Find Out the Origin of Your Surname:

Researching your family tree can be time consuming or costly. A way to short-cut the process is to examine your surname (or your father's surname if you have taken your spouse's name). The surname is like a time-machine that can transport you back thousands of years.

The Chinese have had surnames for nearly three thousand years (their surname comes first, before the personal name). In Europe however, surnames only began to catch on around the time of the middle ages. Surnames have been handed down through generations to the present day. In the U.S., early settlers already had surnames.

In general, there are four categories of names:
Local or topographic: Deriving from where they live or where they come from:
e.g. Churchill
Blair (Scottish/Northern Irish field)
Graham (from Grantham, UK)

e.g. Miller
Schumacher (Shoe-maker)

Nickname: Perhaps based on a personal characteristic
e.g. Long
Freud (Cheerful)

Patronymic: Named after a family member or an iconic or religious person or God
e.g. Johnson (son of John)

If you haven't already guessed (or found out through research) the origin of your own surname, it may be worthwhile trying to work it out. If your name is anything like a first name, such as Roberts, Stevens, Wilson (Will's son) their origins are obvious. The Mac prefix means "son of" and the O prefix means "grandson of". So a law practice called Simpson, MacDonald and O'Reilly would be made up of descendants of Sim's son, Donald's son and Reilly's grandson. Similarly, the suffix "cock" also means son. It was another word for "lad". Thus, Wilcock is "Will's lad".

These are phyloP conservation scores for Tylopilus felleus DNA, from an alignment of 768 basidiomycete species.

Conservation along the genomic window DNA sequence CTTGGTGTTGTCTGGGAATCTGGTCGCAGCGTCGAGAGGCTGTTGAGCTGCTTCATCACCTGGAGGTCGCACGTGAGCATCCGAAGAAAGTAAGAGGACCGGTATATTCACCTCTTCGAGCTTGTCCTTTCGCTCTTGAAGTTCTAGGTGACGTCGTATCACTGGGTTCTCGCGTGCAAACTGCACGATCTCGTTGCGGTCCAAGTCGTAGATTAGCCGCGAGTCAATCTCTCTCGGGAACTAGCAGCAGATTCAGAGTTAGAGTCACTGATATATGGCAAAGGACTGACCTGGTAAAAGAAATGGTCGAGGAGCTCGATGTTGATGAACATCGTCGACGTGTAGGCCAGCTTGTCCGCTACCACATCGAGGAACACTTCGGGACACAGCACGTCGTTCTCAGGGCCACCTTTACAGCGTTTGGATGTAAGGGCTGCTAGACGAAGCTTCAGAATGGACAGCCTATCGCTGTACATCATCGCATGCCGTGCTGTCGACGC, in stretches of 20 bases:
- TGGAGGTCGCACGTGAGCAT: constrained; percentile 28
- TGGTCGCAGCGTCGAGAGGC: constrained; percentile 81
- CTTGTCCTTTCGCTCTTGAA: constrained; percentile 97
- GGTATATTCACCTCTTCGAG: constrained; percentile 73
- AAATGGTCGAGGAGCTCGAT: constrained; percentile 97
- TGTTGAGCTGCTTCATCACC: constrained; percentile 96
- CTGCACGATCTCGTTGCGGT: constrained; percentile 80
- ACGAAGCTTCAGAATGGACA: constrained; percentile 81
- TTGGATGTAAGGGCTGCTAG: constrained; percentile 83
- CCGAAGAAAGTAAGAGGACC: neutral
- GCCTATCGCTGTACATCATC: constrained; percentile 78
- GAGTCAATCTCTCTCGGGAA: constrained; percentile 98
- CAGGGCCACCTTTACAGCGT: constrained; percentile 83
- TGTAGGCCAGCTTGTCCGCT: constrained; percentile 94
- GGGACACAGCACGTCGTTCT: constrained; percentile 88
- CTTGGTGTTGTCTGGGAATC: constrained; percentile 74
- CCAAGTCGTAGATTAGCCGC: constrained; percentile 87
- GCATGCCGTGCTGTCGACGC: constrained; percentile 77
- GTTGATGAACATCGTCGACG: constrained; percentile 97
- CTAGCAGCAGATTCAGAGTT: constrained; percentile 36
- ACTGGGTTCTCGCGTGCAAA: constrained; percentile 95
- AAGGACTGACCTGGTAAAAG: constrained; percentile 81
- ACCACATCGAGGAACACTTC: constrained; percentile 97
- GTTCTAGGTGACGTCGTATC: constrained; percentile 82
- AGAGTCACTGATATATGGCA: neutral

Perhaps your last name denotes a place. Names such as Essex or Washington speak for themselves. Names such as Woods or Fields are equally obvious. Others are less obvious. Ashcroft, for example, is an enclosure of ash trees.

Your name may be related to an occupation. Names like Tailor and Potter don't take much working out. Others are a little obscure: Bailey, for instance, derives from a court bailiff and Thatcher from a person who constructed thatched roofs.

You could try a personal characteristic. Longfellow and Short speak for themselves. Lang is less obvious - it is a corruption of Long. Brown or Browne may apply to hair colour or skin pigment as would Schwartz.

Many of us - well many of the males in our society - can trace their surnames back a very long way. Females, of course, would need to use their father's name. Not all of us have surnames going back centuries. The majority of slaves that were brought to the U.K. and to the U.S. and other western states were eventually given the surnames of their owners or were adopted into families who gave them their surname. Some have managed to trace their ancestry back to their roots and have decided to change to the names from their ancestral lands.

The meanings and origins of names - and words in general - can be a fascinating subject. Some words can carry a multitude of meanings such as bat or party. Take the word bat: it is an implement for hitting things with - from the French word "Batte" and possibly from Celtic origins. It is also a flying animal, from Scandinavian "Bakke". It is also a verb and has other meanings. For instance, what does the bat mean in the phrase "to bat one's eyelids"??

Another multiple-meaning word is "choke". It is a verb and a noun. It is also short for artichoke. It also happens to be a spare part in a fly killer machine - it regulates the uv bulb power consumption.

The Author: Vernon Stent.

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